My research for my final project is over, and now I am deciding how how I want to dissect the data. I have been exploring what Voyant can do with texts, since that is going to be the main website I use for my project. I thought about going through each of Plato’s books in the Republic and see what words are the most used in each section individually to help me see if there is a pattern. I noticed when I looked at all of the books together in Voyant as a long text file, I saw that the word “true” was used very frequently. I thought about going through each book and mapping out which words are used most frequently with “true” and see if I could graph them on one of the cites we used several weeks ago. I am not set on this, but it is a very viable option.
I have all data and information for my essay about my Scots Irish ancestors. One of my research questions is who are Scots Irish. Scots Irish are Scottish who moved to Ireland by potato famine and left for America in 1717. One of the visualizations I will use in my Scots Irish essay is map about where Scots Irish lived in United States. I would use maps and pictures on Scalar that I have on Omeka.
The question I am looking at for my project is related to the development and decline of Ostia in the Roman period through the construction, modification, and either destruction or abandonment of buildings in the archaeological record. I am also looking at how building use changed throughout the centuries. In my data, there is a pattern of construction that begins in the 2nd century BCE and grows until the 2nd century CE but sharply declines in the 3rd century CE. During the 2nd through the 4th centuries CE, modifications and buildings being largely repurposed after something new was installed in it, like a hall used for commercial purposes that became a bakery, increased. In the 3rd century CE, several buildings were destroyed or abandoned. There is evidence of a few modifications from the 4th century through the 6th century, but the data is much smaller than in the 2nd and 3rd century. Some of the buildings like the Garden Houses were destroyed in an earthquake during 3rd century but there is evidence that people rebuilt or were still using the building above the destroyed layer in the 4th century.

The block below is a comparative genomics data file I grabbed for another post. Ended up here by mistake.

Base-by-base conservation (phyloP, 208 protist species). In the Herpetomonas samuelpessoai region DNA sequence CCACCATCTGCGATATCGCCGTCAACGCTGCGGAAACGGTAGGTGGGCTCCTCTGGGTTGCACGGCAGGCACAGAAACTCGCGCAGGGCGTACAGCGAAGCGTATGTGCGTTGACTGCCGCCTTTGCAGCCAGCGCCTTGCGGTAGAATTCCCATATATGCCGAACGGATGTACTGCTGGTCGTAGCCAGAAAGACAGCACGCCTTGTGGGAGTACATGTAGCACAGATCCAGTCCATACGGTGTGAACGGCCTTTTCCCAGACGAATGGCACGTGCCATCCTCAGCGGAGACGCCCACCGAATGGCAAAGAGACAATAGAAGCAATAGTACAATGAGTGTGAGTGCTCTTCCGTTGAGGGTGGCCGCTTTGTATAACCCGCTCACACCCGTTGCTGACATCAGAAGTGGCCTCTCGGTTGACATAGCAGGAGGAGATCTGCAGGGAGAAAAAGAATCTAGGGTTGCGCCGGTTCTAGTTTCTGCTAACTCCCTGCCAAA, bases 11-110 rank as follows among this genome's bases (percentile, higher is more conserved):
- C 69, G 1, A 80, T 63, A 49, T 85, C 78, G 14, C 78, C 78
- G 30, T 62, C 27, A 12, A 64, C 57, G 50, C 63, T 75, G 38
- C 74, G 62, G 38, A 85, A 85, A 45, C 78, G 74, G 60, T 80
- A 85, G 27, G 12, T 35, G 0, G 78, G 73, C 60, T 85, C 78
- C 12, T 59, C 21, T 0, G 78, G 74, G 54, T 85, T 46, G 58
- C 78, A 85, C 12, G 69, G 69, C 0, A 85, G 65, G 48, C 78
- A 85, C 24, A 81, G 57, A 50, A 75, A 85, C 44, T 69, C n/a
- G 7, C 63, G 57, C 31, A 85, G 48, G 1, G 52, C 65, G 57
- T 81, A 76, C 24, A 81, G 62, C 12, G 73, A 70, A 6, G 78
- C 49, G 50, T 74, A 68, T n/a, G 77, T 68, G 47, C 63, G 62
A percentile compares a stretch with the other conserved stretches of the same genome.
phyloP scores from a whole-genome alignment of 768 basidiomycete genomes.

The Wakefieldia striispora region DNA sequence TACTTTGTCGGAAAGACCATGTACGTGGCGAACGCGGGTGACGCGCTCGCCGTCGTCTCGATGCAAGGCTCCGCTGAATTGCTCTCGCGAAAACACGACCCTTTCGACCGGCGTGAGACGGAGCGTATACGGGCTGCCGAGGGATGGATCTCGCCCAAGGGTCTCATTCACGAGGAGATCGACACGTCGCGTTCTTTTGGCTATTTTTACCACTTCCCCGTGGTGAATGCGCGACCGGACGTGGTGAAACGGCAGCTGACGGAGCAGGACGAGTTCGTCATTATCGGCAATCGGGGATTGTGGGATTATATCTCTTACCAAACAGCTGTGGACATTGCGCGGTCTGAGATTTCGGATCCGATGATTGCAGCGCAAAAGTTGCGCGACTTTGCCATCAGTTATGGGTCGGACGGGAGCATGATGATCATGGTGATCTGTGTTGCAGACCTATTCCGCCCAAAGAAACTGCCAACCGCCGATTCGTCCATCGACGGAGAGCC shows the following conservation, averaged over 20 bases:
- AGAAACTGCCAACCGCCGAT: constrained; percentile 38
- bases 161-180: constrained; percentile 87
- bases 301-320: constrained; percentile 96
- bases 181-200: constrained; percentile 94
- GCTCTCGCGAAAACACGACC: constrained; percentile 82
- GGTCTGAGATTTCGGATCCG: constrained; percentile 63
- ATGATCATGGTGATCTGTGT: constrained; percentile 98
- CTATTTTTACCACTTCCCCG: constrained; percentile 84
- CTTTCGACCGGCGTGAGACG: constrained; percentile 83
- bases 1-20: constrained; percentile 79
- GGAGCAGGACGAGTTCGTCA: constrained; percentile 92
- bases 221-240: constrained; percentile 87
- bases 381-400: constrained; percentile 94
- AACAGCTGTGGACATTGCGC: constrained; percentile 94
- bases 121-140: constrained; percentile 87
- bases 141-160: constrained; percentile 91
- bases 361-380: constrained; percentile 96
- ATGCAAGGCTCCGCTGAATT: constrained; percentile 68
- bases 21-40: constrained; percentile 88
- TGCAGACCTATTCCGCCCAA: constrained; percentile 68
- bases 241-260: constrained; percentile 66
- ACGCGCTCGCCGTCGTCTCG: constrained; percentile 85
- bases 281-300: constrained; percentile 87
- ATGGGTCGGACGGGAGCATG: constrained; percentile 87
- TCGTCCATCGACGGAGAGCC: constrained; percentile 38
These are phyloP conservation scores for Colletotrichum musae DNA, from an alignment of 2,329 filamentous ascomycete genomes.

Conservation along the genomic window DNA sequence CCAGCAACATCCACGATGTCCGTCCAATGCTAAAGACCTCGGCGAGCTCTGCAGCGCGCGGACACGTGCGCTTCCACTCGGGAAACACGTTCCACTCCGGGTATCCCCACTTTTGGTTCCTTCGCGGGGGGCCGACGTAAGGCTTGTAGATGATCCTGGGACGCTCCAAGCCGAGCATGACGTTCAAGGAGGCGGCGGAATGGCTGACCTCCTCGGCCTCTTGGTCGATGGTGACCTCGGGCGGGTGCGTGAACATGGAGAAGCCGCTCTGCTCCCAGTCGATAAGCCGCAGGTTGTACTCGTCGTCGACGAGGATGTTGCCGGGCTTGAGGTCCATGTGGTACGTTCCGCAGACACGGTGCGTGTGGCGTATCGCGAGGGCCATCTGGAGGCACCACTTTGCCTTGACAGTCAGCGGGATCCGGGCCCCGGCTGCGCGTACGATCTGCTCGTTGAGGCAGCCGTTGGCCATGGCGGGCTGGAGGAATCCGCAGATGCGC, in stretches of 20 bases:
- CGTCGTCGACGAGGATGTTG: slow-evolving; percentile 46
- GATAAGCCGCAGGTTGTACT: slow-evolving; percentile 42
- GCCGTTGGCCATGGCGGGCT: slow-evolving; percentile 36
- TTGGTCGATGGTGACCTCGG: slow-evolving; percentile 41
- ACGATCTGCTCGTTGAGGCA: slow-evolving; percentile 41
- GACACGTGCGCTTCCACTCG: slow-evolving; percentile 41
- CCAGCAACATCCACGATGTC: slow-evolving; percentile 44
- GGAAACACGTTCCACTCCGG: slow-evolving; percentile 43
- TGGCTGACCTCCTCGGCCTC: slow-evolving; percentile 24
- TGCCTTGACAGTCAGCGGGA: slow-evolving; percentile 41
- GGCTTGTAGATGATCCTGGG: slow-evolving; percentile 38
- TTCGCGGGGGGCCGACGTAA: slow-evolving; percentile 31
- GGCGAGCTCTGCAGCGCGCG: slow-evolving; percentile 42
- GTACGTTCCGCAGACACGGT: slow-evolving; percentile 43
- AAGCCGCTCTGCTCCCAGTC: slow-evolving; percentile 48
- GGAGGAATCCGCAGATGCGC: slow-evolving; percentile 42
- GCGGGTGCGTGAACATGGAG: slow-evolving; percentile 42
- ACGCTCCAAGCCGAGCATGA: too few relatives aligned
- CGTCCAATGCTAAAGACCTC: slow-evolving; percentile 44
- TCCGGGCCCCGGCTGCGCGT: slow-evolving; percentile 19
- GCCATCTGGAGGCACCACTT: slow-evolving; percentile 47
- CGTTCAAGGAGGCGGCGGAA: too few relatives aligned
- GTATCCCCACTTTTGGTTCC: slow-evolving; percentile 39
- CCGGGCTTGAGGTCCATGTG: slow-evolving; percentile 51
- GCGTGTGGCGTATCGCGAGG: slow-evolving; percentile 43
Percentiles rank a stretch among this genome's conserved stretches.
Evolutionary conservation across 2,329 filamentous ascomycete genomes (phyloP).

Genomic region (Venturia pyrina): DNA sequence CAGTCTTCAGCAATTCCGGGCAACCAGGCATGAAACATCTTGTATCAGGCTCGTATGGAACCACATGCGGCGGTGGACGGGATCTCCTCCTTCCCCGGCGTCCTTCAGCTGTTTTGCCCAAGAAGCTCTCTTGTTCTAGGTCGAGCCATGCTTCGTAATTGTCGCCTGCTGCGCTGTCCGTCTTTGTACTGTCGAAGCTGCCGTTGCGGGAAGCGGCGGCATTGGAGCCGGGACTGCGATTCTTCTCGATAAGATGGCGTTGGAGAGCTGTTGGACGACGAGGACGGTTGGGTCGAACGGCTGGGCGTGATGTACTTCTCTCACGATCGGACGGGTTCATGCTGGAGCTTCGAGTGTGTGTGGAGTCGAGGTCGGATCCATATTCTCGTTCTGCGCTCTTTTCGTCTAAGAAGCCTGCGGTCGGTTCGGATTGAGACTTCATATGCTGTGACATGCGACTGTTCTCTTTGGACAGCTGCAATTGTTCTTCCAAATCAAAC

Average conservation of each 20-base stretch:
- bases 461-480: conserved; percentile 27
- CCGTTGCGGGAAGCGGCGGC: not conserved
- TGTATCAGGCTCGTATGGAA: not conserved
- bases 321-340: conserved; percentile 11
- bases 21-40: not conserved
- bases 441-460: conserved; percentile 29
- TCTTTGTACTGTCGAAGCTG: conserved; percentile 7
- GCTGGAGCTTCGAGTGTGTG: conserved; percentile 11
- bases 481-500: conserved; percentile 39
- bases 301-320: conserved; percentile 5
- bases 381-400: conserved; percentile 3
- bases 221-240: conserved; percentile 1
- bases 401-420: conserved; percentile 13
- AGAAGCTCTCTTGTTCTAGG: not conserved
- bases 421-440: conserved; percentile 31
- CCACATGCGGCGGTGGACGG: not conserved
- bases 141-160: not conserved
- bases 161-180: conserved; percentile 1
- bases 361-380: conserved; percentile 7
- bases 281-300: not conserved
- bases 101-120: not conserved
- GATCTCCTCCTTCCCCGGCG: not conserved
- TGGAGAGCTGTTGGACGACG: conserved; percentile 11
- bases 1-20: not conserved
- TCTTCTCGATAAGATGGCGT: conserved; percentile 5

Dates and the function of the building are always kind of challenging because date ranges can be so large that they sometimes span multiple centuries and for some of the buildings, archaeologists either don’t know what the building was used for or there are multiple debates about what a building was.
When approaching this project, I chose to research the religious distribution in the United States. I was not only interested in the current religious landscape, but I also wanted to look at the history of how the dominant religions came to be in our country as well as what trends were predicted in the future with respect to religious distribution. I found that there was quite a bit of data on the historical formation of religions in this country. There was also a fair amount of data that was available for the current religious landscape. Many of the resources I found featured data collected through public research institutes and independent analytics/polling companies. I was surprised to learn that a pattern has recently emerged where a larger percentage of the population considers themselves religiously unaffiliated as well as a decline in those who identify as Christian. Surprisingly, numbers for the other two dominant religions, Judaism and Islam have remained relatively consistent in a steady increase over time. I still struggle with the Flourish program; however, I have found using the Voyant-Tools has been much easier. I also have found Scalar to be user friendly. Here is a Voyant visualization I plan to use in my final project.
For this lab, I choose to visualize the screenplay “The Last Temptation of Christ”. This is a film from 1988, written by Paul Schrader. The visualization is showing the which words are the most used in the screenplay. The largest word signifies the most used, while the smallest word is the least used word. “Jesus” was the most used word with 725 uses. From what I could tell, “turns” is the least used and smallest with 31 uses. Since this is a screenplay, and I didn’t filter out any words, words like “cut”, “ext”,”int” are used frequently as sluglines, but don’t contribute to the story itself, but rather as directions for the filmmakers. Jesus makes sense as the most used word, seeing how Jesus is the main character, meaning his name is spoken a lot in dialogue and used as character headings.